I had done a bit of freehand turning of brass and aluminum using a makeshift tool rest and woodworking lathe tools, but I was never fully comfortable with it. This rig is much safer, I think. It was the use of wood lathe tools that led me to a design with a long handle.

                    Comment


                    • #11
                      I have often puzzled how to do curvy shapes and have a need to do so right now. I cant see how the template is followed by the cutter. What part of the cutter body follows the template.?

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                      • #12
                        Originally posted by plunger View Post
                        I have often puzzled how to do curvy shapes and have a need to do so right now. I cant see how the template is followed by the cutter. What part of the cutter body follows the template.?
                        I'll get a better picture of that aspect and post it later today.

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                        • #13
                          Originally posted by Tim Clarke View Post
                          Yes! John, you need to submit this to George as an article for the magazine!!!!
                          Yes, would love to have this in one of the magazines. PM me if interested.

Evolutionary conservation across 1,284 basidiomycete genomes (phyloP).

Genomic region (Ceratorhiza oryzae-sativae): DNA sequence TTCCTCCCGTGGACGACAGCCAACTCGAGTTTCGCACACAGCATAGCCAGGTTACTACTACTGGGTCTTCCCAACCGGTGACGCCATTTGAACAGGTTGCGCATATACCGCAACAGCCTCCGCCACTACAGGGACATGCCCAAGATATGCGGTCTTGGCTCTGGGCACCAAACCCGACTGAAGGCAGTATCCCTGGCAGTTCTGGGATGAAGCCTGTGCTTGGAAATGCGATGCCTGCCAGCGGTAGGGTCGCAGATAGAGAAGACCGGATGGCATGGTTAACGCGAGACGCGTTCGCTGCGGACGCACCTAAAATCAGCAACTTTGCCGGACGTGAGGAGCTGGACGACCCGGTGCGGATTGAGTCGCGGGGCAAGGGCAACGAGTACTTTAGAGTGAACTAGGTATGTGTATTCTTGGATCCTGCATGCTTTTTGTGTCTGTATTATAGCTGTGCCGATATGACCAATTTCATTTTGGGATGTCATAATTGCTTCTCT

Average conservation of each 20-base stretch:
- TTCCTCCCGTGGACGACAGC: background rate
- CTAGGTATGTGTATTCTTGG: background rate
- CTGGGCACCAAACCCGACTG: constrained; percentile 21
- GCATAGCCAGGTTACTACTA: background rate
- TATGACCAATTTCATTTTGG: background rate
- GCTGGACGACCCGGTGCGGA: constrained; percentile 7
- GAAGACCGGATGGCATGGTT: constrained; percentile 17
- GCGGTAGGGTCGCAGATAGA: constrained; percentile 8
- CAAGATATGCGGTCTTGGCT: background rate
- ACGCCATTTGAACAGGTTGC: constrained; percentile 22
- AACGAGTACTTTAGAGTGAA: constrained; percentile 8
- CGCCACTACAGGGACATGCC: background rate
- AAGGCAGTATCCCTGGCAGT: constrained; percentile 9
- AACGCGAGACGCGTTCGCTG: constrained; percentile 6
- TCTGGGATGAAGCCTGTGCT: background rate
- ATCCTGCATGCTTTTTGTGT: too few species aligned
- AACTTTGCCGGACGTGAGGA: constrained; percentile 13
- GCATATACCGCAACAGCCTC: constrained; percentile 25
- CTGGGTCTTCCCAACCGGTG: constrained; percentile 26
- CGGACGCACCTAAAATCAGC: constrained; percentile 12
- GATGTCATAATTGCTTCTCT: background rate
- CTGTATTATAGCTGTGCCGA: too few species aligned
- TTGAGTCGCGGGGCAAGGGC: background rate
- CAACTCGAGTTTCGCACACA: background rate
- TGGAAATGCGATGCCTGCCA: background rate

George
                          Traverse City, MI

                          Comment


                          • #14
                            Originally posted by plunger View Post
                            I have often puzzled how to do curvy shapes and have a need to do so right now. I cant see how the template is followed by the cutter. What part of the cutter body follows the template.?
                            Here's a better pic of the cutter/follower arrangement. Note that the template is about 5/8" above the table. On the tool itself, the follower protrudes from the front of the body, directly below the cutter. The follower is held in place by a brass machine screw.

                            And note that both the cutter and the follower are about 3/16" behind the front of the foot, so that the downforce from cutting keeps the whole rig stable.

                            Comment


                            • #15
                              Nice job John. Well thought out and executed. I like the template idea. I can see that being very handy for ornamental stuff.